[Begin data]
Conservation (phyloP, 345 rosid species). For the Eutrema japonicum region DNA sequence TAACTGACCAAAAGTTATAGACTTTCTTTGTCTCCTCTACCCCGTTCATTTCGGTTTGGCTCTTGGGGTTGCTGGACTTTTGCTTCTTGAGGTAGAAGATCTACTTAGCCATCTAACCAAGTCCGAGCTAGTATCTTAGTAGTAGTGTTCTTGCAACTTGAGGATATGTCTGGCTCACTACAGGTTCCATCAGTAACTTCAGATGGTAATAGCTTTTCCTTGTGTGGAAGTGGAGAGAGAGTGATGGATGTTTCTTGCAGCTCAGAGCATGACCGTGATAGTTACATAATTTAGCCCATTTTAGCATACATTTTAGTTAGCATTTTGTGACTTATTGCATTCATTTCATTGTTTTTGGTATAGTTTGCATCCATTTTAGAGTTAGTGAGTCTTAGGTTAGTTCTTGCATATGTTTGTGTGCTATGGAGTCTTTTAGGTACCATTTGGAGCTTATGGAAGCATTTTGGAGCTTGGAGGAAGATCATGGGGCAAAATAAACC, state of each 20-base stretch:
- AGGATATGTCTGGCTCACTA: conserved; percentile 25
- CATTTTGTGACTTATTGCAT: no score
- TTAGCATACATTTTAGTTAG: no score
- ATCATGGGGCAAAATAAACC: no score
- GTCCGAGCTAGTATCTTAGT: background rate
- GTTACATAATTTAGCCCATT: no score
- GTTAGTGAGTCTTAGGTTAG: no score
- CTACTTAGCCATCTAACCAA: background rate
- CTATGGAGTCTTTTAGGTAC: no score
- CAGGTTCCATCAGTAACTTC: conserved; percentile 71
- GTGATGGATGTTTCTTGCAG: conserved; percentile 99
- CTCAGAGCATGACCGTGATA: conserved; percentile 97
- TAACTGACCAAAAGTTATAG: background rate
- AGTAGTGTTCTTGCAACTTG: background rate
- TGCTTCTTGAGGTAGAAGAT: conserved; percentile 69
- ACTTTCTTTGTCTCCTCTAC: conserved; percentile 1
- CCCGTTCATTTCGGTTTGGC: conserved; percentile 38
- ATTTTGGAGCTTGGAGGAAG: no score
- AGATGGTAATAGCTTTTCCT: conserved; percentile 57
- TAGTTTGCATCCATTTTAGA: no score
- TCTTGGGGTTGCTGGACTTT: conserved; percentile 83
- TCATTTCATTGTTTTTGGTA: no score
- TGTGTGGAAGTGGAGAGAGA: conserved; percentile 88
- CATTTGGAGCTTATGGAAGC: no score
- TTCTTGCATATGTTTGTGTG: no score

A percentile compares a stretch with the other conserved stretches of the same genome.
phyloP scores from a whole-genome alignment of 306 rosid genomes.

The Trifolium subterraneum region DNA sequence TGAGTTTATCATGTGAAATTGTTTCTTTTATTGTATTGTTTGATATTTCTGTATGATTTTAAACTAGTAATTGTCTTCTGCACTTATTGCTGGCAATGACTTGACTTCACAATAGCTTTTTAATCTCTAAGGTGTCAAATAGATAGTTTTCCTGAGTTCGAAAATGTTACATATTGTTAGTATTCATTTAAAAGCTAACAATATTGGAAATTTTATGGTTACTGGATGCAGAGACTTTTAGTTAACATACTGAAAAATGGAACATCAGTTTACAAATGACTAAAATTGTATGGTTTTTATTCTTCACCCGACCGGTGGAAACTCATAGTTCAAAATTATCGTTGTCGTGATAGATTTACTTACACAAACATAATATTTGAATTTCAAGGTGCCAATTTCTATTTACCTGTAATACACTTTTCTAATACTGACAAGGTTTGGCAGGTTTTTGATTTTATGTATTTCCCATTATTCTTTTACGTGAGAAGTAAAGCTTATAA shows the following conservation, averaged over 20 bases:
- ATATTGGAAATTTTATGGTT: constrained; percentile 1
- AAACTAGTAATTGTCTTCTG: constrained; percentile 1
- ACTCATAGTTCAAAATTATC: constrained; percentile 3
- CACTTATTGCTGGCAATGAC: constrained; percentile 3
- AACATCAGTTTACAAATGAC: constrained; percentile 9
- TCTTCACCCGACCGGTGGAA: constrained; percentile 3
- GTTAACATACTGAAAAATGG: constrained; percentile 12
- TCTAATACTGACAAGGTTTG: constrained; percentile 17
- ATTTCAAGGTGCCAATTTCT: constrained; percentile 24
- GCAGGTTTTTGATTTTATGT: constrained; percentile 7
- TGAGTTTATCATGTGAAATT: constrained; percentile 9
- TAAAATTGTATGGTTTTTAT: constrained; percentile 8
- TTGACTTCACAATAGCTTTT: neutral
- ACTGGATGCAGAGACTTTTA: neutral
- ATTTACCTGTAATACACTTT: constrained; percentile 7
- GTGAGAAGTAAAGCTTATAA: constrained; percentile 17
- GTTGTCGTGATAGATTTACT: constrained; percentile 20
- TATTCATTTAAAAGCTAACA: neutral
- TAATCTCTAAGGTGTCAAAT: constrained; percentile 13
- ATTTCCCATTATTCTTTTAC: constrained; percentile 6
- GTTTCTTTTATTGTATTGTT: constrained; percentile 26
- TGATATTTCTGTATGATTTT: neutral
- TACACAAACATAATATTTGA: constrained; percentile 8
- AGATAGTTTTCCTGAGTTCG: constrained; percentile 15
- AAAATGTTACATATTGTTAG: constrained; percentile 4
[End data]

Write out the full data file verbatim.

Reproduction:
Conservation (phyloP, 345 rosid species). For the Eutrema japonicum region DNA sequence TAACTGACCAAAAGTTATAGACTTTCTTTGTCTCCTCTACCCCGTTCATTTCGGTTTGGCTCTTGGGGTTGCTGGACTTTTGCTTCTTGAGGTAGAAGATCTACTTAGCCATCTAACCAAGTCCGAGCTAGTATCTTAGTAGTAGTGTTCTTGCAACTTGAGGATATGTCTGGCTCACTACAGGTTCCATCAGTAACTTCAGATGGTAATAGCTTTTCCTTGTGTGGAAGTGGAGAGAGAGTGATGGATGTTTCTTGCAGCTCAGAGCATGACCGTGATAGTTACATAATTTAGCCCATTTTAGCATACATTTTAGTTAGCATTTTGTGACTTATTGCATTCATTTCATTGTTTTTGGTATAGTTTGCATCCATTTTAGAGTTAGTGAGTCTTAGGTTAGTTCTTGCATATGTTTGTGTGCTATGGAGTCTTTTAGGTACCATTTGGAGCTTATGGAAGCATTTTGGAGCTTGGAGGAAGATCATGGGGCAAAATAAACC, state of each 20-base stretch:
- AGGATATGTCTGGCTCACTA: conserved; percentile 25
- CATTTTGTGACTTATTGCAT: no score
- TTAGCATACATTTTAGTTAG: no score
- ATCATGGGGCAAAATAAACC: no score
- GTCCGAGCTAGTATCTTAGT: background rate
- GTTACATAATTTAGCCCATT: no score
- GTTAGTGAGTCTTAGGTTAG: no score
- CTACTTAGCCATCTAACCAA: background rate
- CTATGGAGTCTTTTAGGTAC: no score
- CAGGTTCCATCAGTAACTTC: conserved; percentile 71
- GTGATGGATGTTTCTTGCAG: conserved; percentile 99
- CTCAGAGCATGACCGTGATA: conserved; percentile 97
- TAACTGACCAAAAGTTATAG: background rate
- AGTAGTGTTCTTGCAACTTG: background rate
- TGCTTCTTGAGGTAGAAGAT: conserved; percentile 69
- ACTTTCTTTGTCTCCTCTAC: conserved; percentile 1
- CCCGTTCATTTCGGTTTGGC: conserved; percentile 38
- ATTTTGGAGCTTGGAGGAAG: no score
- AGATGGTAATAGCTTTTCCT: conserved; percentile 57
- TAGTTTGCATCCATTTTAGA: no score
- TCTTGGGGTTGCTGGACTTT: conserved; percentile 83
- TCATTTCATTGTTTTTGGTA: no score
- TGTGTGGAAGTGGAGAGAGA: conserved; percentile 88
- CATTTGGAGCTTATGGAAGC: no score
- TTCTTGCATATGTTTGTGTG: no score

A percentile compares a stretch with the other conserved stretches of the same genome.
phyloP scores from a whole-genome alignment of 306 rosid genomes.

The Trifolium subterraneum region DNA sequence TGAGTTTATCATGTGAAATTGTTTCTTTTATTGTATTGTTTGATATTTCTGTATGATTTTAAACTAGTAATTGTCTTCTGCACTTATTGCTGGCAATGACTTGACTTCACAATAGCTTTTTAATCTCTAAGGTGTCAAATAGATAGTTTTCCTGAGTTCGAAAATGTTACATATTGTTAGTATTCATTTAAAAGCTAACAATATTGGAAATTTTATGGTTACTGGATGCAGAGACTTTTAGTTAACATACTGAAAAATGGAACATCAGTTTACAAATGACTAAAATTGTATGGTTTTTATTCTTCACCCGACCGGTGGAAACTCATAGTTCAAAATTATCGTTGTCGTGATAGATTTACTTACACAAACATAATATTTGAATTTCAAGGTGCCAATTTCTATTTACCTGTAATACACTTTTCTAATACTGACAAGGTTTGGCAGGTTTTTGATTTTATGTATTTCCCATTATTCTTTTACGTGAGAAGTAAAGCTTATAA shows the following conservation, averaged over 20 bases:
- ATATTGGAAATTTTATGGTT: constrained; percentile 1
- AAACTAGTAATTGTCTTCTG: constrained; percentile 1
- ACTCATAGTTCAAAATTATC: constrained; percentile 3
- CACTTATTGCTGGCAATGAC: constrained; percentile 3
- AACATCAGTTTACAAATGAC: constrained; percentile 9
- TCTTCACCCGACCGGTGGAA: constrained; percentile 3
- GTTAACATACTGAAAAATGG: constrained; percentile 12
- TCTAATACTGACAAGGTTTG: constrained; percentile 17
- ATTTCAAGGTGCCAATTTCT: constrained; percentile 24
- GCAGGTTTTTGATTTTATGT: constrained; percentile 7
- TGAGTTTATCATGTGAAATT: constrained; percentile 9
- TAAAATTGTATGGTTTTTAT: constrained; percentile 8
- TTGACTTCACAATAGCTTTT: neutral
- ACTGGATGCAGAGACTTTTA: neutral
- ATTTACCTGTAATACACTTT: constrained; percentile 7
- GTGAGAAGTAAAGCTTATAA: constrained; percentile 17
- GTTGTCGTGATAGATTTACT: constrained; percentile 20
- TATTCATTTAAAAGCTAACA: neutral
- TAATCTCTAAGGTGTCAAAT: constrained; percentile 13
- ATTTCCCATTATTCTTTTAC: constrained; percentile 6
- GTTTCTTTTATTGTATTGTT: constrained; percentile 26
- TGATATTTCTGTATGATTTT: neutral
- TACACAAACATAATATTTGA: constrained; percentile 8
- AGATAGTTTTCCTGAGTTCG: constrained; percentile 15
- AAAATGTTACATATTGTTAG: constrained; percentile 4